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Every Fatheru0027s Daughter
Route 66 Every Father's Daughter (1960–1964)
TV Episode
  • Director:
    Richard L. Bare
  • Category:
  • Writer:
    Anthony Lawrence,Herbert B. Leonard
  • Cast:
    Martin Milner,George Maharis,Madlyn Rhue
  • Time:
    50min
  • Year:
    1960–1964
Tod and Buz are in Cleveland, Ohio working for a road construction company as laborers. Their boss encourages them to meet his attractive, yet erratic, daughter. The father has hidden from her the fact that she suffers from the same medical problem that killed her mother. An operation may or may not save her.
Casts
Episode complete credited cast:
Martin Milner Martin Milner - Tod Stiles
George Maharis George Maharis - Buz Murdock
Madlyn Rhue Madlyn Rhue - Ara Rados
Jack Kruschen Jack Kruschen - John Rados
Robert Drivas Robert Drivas - Nick Rados

Route 66 Every Father's Daughter (1960–1964)

This was the first time that Madlyn Rhue and Robert Drivas appeared together as brother and sister in a story of an immigrant family. The second time is in The Fugitive: The Sharp Edge of Chivalry (1966).

Opening credits title: Every Father's Daughter (a.k.a. Every Father's Daughter Must Weave Her Own).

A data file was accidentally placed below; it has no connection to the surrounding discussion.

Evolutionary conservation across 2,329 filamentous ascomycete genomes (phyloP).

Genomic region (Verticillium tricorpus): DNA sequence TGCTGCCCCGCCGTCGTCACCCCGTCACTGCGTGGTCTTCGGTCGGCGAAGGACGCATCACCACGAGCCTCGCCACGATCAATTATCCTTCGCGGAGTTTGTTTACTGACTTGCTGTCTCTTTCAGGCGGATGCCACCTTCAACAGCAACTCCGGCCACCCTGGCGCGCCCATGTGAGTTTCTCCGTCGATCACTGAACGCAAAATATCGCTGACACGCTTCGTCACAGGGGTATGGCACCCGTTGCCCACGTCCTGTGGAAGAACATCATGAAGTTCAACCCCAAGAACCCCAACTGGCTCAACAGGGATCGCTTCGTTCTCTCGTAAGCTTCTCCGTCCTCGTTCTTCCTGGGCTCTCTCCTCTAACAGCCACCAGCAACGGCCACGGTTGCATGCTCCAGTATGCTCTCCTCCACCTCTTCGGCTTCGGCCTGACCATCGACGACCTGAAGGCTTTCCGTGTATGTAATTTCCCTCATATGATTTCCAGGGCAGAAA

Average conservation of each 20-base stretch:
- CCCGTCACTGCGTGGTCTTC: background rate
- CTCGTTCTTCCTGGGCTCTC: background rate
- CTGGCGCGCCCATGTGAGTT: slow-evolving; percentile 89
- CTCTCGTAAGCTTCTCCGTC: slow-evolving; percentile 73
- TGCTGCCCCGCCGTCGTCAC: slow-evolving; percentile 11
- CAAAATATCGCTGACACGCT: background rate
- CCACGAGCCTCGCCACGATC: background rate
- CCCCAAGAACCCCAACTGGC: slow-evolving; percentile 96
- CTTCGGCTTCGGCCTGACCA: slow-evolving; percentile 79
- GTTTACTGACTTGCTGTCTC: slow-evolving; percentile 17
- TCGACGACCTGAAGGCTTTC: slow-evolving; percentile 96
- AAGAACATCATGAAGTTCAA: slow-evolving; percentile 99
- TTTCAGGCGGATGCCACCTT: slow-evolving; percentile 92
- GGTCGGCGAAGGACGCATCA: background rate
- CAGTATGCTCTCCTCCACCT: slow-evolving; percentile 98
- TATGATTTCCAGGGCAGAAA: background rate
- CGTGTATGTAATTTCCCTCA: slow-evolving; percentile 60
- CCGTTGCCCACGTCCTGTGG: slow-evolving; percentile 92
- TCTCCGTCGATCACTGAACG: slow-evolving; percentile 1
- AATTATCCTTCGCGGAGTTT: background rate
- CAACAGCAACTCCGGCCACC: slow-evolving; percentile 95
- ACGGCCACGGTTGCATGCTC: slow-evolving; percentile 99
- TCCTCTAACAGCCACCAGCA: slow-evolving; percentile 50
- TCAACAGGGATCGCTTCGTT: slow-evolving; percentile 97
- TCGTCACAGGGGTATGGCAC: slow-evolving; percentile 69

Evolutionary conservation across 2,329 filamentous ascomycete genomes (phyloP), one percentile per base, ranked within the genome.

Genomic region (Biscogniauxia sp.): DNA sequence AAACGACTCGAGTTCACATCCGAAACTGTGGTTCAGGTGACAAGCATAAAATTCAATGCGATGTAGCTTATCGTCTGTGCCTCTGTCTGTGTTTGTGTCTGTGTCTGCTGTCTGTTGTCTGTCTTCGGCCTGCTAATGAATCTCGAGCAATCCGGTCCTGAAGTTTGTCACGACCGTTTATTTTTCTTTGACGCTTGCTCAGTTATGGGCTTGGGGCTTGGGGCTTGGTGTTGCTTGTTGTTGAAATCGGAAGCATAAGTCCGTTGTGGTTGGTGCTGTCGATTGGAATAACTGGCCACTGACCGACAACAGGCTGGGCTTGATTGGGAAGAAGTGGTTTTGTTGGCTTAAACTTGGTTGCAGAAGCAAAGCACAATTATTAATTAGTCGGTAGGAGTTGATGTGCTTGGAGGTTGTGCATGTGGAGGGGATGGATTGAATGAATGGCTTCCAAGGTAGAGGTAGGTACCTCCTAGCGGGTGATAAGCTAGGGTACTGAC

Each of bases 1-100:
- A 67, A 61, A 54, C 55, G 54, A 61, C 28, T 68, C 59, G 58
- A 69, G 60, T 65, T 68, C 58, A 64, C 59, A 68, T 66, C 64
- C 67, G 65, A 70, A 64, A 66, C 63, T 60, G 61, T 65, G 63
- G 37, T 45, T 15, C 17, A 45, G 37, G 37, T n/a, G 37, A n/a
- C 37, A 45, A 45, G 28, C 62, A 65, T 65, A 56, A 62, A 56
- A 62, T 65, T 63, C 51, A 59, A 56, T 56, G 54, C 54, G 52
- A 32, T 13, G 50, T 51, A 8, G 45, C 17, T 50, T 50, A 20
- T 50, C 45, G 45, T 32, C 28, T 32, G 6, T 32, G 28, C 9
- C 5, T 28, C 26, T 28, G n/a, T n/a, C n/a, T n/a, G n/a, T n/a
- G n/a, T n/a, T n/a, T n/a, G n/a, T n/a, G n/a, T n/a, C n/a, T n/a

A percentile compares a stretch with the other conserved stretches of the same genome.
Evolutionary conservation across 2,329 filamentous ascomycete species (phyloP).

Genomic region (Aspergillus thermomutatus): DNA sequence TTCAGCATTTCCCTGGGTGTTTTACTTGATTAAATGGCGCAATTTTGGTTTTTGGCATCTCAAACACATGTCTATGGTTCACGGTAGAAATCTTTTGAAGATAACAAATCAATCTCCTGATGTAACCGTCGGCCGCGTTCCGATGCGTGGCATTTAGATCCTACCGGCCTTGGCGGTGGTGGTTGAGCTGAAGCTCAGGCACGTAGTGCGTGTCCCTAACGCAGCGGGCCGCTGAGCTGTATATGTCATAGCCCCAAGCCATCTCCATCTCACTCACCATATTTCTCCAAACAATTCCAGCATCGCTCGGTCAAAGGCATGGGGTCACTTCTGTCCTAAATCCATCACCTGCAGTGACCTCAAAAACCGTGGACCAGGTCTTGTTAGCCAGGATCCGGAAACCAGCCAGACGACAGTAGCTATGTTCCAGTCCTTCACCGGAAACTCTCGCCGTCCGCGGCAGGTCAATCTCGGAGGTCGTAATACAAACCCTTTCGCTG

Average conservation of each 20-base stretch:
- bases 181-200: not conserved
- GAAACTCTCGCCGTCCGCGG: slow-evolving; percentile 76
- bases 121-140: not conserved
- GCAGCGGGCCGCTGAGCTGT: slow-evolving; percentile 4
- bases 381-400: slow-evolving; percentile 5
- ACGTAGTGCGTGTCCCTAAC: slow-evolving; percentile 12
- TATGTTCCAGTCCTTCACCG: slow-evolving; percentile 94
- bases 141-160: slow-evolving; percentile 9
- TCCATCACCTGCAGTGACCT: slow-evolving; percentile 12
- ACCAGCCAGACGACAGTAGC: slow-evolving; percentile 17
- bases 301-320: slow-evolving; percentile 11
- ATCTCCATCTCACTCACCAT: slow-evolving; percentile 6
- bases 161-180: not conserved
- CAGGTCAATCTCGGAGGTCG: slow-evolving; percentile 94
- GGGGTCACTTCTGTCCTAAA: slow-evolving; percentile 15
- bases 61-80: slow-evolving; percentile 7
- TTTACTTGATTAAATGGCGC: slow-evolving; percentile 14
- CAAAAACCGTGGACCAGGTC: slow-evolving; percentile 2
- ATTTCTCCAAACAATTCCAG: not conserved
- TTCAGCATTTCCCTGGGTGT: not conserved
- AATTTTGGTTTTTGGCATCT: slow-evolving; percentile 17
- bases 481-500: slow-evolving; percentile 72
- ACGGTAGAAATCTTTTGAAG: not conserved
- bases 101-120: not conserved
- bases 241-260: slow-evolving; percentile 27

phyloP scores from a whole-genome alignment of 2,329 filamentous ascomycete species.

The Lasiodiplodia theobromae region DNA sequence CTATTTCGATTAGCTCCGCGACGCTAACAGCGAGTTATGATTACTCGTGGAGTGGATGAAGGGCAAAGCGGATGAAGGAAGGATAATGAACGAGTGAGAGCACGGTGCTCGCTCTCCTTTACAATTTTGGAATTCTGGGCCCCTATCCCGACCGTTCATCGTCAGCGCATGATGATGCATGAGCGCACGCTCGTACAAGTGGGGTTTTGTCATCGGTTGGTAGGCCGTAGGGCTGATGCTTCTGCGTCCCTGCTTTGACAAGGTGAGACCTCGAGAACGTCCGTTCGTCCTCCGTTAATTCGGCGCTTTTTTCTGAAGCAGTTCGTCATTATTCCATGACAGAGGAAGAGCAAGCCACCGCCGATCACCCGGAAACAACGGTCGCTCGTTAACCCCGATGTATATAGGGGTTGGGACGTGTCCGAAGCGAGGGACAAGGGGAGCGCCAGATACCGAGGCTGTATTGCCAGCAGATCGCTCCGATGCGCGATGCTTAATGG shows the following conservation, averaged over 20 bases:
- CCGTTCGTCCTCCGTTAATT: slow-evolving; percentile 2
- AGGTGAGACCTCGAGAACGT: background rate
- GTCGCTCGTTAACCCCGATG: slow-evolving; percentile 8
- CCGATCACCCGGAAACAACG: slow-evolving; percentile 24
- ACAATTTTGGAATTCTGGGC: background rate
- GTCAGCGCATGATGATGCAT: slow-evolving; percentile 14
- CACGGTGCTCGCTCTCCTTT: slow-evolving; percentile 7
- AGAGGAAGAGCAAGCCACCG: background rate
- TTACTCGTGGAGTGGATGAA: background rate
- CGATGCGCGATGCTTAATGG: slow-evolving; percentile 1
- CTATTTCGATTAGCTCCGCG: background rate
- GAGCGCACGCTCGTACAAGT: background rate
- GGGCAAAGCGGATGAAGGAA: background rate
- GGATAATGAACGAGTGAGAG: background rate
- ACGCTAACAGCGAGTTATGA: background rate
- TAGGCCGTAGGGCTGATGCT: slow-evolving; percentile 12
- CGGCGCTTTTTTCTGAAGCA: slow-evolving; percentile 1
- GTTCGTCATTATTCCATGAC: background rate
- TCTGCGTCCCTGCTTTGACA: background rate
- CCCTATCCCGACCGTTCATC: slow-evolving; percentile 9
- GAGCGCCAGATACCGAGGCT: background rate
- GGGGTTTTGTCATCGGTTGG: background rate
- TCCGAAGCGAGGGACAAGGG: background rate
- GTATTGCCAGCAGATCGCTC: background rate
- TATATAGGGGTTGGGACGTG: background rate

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Rhue plays a tragic figure, plagued by a potentially fatal illness, plus an over protective brother (Drivas) and manipulating father (Kruschen). Buzz is encouraged by well-meaning dad to bring love into Rhue's life, but brother violently opposes any manipulation. So conflicts abound.

The series strengths are overdone here, I think. The storyline is more contrived than usual, especially the poorly staged action scene with the bulldozer pinning Buzz. Then too, Kruschen really overacts in scene chewing style, along with poetic dialog that's spread on big time. By and large, acting, staging, and scripting, were key series strengths, setting the entries apart from competition of the day. Here, however, series strengths are carried too far, causing melodrama to unfortunately override the story's human interest. See if you agree.
tamada
tamada
We're back in Chicago where Buz gets another chance to fall in love with a dying woman, (see "A Month of Sundays", which opened Season 2). Fortunately here, he gets to know about it ahead of time- but nobody's told her. Here the doomed lady is Madlyn Rhue whose father, (Jack Kruschen), a builder of roads, the boys work for. He offers to pay them to keep her daughter company in her last days. They turn him down but her brother, (Robert Drivas), doesn't know this and when Madlyn seeks Buz out he gets the wrong idea and starts feuding with Buz, even going after him with a big wheel loader.

Kruschen's wife died of the same disease, (a brain tumor) and he remembers how the doctors "dug into her the way he digs into the earth of build roads". He doesn't want it to happen to his daughter and won't allow her to make the decision to try to survive her disease. It's all very dramatic but somehow it didn't have quite the impact on me of "A Month of Sundays". I guess it's the fact that we've been down this road before.